Why Libertarians are Paranoid, Example #12,403

Those on the left and the right often try to laugh off libertarians, ascribing to "paranoia" our fear of the power of government. 

Well, I could argue that if this is paranoia, I share a similar phobia with men like Thomas Jefferson and James Madison, whose fear of government power permeate all their writings, as well as the Constitution they helped to produce.  They believed that even good men could be corrupted by the government, and they were proven correct in an incredibly short time by John Adams.  Adams is by all accounts a good man, dedicated to freedom and democracy, and one of the chief intellectual architects both of the Revolution and the Constitution.  But it was Adams that signed into law the Alien and Sedition Act, perhaps the worst piece of illiberal and unconstitutional legislation in the history of this country.

Or, if I didn't want to make the founding father's / original intent argument, I could just point to this (hat tip Marginal Revolution):

A federal judge in Texas, calling the Federal Deposit Insurance Corp. a "corrupt
agency with corrupt influences on it," awarded a Houston financier $72 million
to cover his legal fees in a decade-long suit involving a failed savings and
loan and the government's efforts to take control of a stand of endangered
California redwood trees in the 1990s.

The FDIC, a regulatory agency that insures deposits at banks and
savings and loans, filed suit against Charles E. Hurwitz in 1995, seeking to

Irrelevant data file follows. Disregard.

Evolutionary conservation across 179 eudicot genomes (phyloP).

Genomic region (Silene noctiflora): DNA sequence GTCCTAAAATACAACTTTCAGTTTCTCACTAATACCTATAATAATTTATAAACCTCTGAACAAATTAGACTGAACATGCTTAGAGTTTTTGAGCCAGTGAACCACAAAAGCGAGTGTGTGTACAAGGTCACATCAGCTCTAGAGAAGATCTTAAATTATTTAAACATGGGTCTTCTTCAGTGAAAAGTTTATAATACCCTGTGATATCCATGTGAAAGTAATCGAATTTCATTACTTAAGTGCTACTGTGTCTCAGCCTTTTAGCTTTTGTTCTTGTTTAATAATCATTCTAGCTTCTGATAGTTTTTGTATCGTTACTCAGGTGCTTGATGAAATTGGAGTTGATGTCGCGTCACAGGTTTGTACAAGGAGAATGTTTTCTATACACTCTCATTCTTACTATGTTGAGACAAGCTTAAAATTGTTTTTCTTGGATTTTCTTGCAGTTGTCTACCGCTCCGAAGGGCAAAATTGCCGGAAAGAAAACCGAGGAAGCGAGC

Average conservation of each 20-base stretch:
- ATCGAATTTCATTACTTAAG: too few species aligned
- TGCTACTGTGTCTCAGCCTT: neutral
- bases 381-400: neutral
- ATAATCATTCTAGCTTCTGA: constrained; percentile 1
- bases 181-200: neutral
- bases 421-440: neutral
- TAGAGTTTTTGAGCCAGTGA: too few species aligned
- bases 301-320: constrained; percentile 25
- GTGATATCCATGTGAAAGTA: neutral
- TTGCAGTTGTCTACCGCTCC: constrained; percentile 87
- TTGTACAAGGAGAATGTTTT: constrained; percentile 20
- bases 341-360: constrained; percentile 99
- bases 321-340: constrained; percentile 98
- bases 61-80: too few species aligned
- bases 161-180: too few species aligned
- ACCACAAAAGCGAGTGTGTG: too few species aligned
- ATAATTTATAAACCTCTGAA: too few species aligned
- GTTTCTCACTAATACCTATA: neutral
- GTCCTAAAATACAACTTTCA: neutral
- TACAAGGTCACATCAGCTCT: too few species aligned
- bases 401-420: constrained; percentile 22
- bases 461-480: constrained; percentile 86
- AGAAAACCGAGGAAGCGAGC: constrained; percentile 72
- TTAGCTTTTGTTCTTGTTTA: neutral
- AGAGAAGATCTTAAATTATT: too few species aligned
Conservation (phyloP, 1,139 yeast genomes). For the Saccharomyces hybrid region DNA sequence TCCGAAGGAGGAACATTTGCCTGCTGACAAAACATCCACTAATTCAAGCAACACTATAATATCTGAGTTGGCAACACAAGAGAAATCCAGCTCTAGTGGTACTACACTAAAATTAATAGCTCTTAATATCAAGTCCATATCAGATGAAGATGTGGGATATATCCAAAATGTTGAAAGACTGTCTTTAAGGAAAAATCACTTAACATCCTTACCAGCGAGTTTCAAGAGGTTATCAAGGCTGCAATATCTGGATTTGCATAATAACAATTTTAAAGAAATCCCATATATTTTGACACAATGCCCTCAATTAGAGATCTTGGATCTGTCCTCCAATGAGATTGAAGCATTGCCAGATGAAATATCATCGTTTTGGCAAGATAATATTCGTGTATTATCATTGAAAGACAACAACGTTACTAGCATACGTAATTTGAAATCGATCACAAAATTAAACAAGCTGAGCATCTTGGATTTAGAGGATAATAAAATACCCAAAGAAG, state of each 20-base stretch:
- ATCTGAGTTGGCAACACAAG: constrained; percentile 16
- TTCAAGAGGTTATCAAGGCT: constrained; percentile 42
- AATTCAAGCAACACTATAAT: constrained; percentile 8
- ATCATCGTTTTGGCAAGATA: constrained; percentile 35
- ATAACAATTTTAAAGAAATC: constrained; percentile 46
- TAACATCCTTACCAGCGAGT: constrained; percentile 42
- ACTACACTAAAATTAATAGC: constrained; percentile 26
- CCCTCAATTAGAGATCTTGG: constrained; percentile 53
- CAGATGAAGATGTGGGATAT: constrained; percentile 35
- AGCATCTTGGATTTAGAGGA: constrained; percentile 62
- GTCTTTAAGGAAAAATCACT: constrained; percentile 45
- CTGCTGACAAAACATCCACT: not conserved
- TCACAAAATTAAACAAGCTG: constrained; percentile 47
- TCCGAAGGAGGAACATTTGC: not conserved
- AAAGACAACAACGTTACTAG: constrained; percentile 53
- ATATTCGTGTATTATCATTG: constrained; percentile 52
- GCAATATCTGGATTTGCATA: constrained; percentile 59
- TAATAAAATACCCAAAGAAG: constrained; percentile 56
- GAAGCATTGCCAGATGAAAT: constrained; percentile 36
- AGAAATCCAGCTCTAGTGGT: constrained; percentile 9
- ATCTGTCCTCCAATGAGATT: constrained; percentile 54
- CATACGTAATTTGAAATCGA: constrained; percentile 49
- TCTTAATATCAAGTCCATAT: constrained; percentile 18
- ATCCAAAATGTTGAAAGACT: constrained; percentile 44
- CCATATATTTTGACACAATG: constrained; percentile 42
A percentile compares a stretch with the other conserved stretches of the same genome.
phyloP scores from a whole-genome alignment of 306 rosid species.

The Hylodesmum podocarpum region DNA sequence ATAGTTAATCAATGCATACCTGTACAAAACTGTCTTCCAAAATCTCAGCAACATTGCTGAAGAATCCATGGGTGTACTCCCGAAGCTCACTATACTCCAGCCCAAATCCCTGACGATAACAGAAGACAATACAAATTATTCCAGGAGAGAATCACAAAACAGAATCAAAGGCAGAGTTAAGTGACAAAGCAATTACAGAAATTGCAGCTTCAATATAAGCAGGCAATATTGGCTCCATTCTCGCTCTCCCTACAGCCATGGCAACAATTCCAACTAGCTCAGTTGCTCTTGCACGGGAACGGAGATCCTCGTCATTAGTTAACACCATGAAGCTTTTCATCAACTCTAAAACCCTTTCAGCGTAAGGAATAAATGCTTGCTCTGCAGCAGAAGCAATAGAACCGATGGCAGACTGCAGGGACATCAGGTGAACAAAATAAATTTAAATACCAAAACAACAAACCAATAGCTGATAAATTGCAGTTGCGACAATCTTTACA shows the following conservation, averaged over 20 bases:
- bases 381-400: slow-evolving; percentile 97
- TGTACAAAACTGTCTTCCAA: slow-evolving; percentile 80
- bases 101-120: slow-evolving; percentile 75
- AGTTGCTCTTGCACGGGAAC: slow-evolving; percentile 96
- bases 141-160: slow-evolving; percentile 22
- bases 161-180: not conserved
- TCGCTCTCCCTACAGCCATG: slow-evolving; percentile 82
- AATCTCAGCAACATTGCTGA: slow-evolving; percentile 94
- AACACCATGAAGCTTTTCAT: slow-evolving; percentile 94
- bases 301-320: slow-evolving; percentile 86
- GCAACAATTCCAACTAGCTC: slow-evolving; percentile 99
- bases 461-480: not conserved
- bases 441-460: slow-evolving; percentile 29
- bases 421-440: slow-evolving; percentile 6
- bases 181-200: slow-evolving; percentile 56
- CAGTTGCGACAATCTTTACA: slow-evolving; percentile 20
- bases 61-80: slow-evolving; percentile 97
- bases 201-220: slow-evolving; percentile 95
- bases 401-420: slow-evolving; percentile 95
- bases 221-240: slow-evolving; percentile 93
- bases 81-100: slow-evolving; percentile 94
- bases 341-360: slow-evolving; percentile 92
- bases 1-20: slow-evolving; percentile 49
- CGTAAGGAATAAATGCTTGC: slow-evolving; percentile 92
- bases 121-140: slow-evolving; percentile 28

collect more than $800 million because Hurwitz indirectly controlled a Texas
S&L that failed in 1988. The FDIC, after a series of legal setbacks, dropped
its suit against Hurwitz in 2002....

On Tuesday evening, Hughes issued a scathing, 131-page ruling. In it, he cited
evidence that the FDIC brought the case largely because of pressure from
environmental groups, members of Congress and the Clinton administration. The
reason: Hurwitz's Pacific Lumber Co. owned 3,500 acres of endangered redwoods in
Northern California. Hughes found that the FDIC, in close concert with
environmental groups, sued Hurwitz to pressure him into a "debt-for-nature"
swap, in effect giving the government his trees in exchange for his supposed
liability in the failure of the United Savings Association of Texas....

Hughes said FDIC officials and lawyers, in depositions, "ranged from
manipulative evasiveness to plain perjury." He cited records of two years of
communications, including extensive discussions of legal strategy and political
matters, between the FDIC and environmentalists over the proposal to use a
banking-practices lawsuit as pressure on Hurwitz to give up the

Hughes said FDIC officials "discarded the mantle of the American
Republic for the cloak of a secret society of extortionists. If the vice
president called, they responded. If a congressman called, they responded. If a
lobbyist called, they responded. They heeded every call but that of duty and

Wow.  I know many people are paranoid about the lack of accountability of major corporations, and felt vindicated by the Enron case, over which the press spilled acres of ink.  However, Enron is nothing compared to this.  While fraud is bad, Enron at least was never able to use the coercive regulatory and police power that the government has to seek its ends.